A new kind of intervention program that focuses on the perpetrator of domestic abuse, rather than the victim, has shown promising results and could be used to deal with domestic violence in a better way.

According to estimates, one in every four women will suffer from a domestic violence incident at least once in her lifetime.

"There is a lot of research that studies the victim of intimate partner violence, but not the perpetrator. The predominant model for IPV intervention is based on what was gleaned from women in battered women shelters and focuses on men’s patriarchal attitudes about power and control," said Julia Babcock, an associate professor at the department of Psychology, University of Houston.

For the study, researchers recruited 120 couples. All the couples reported that they've had at least two incidents of domestic violence (slapping, hitting, shoving or pushing) in the past year. People who were having problems in their marriage that did not fit in the description of domestic violence were kept as a comparison group.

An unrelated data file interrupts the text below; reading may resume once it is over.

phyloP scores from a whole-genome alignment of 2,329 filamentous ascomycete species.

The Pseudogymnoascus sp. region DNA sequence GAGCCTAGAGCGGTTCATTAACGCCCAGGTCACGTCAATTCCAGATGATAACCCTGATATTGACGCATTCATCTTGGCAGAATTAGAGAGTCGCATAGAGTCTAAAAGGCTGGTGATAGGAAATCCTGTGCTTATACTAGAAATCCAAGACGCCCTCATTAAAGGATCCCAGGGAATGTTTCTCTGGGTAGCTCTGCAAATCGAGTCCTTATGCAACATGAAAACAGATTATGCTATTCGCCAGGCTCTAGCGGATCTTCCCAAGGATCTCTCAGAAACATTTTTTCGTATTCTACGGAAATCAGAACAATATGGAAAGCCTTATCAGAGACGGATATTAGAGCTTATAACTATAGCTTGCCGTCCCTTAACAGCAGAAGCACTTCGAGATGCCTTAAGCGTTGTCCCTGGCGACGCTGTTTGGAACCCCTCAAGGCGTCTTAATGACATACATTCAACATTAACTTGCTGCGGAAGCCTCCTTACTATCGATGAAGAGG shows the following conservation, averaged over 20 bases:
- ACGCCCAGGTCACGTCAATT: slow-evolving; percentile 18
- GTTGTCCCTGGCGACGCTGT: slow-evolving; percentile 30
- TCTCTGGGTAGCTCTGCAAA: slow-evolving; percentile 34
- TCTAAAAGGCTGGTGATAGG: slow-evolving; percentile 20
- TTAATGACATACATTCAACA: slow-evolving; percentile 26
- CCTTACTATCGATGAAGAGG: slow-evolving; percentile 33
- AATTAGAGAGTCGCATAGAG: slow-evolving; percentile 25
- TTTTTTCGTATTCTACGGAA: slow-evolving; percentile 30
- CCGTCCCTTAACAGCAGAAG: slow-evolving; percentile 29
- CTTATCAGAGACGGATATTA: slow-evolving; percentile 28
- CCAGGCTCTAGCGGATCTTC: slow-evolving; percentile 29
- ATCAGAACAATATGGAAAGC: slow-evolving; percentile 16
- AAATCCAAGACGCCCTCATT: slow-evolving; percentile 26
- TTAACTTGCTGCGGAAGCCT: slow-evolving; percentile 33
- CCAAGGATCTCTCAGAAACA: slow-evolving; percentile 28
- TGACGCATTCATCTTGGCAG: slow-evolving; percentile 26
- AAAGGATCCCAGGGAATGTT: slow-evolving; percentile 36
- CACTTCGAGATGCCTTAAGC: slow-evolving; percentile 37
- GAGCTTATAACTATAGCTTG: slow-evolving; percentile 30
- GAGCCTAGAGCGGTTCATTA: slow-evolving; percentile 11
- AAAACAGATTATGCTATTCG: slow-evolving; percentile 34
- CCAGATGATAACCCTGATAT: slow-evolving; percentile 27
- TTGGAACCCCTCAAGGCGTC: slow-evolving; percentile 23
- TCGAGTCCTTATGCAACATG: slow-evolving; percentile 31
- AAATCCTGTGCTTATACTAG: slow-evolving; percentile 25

All the participants were observed by researchers as they had a 15-minute argument in a lab setting. Couples were hooked on to monitors that measured their heart rate, skin conductance, respiration and pulse.

Researchers interrupted the argument midway (seven and a half minutes) and randomly assigned the male partner to one of these conditions- a timeout, giving the other person a chance to talk or a request to edit and make the same argument in a more neutral manner.

They found that equipping the batterers with better communication skills enables the argument to occur without any violence.

“What we found is that the interventions worked to make the second half of the argument better. Batterers could learn these communication skills and when they applied them in arguments with their female partner, it decreased aggressive attacks on the female partner, contemptuous behavior, criticism and put downs in both the woman and the man. The idea is that reducing such psychological abuse may reduce intimate partner violence. Whereas most therapies are built top down from theory, the new technology allows us to build a therapy package--technique by technique--from the lab up," said Babcock.

In the US, more than $4 billion is spent each year on the treatment of domestic violence victims, estimates say.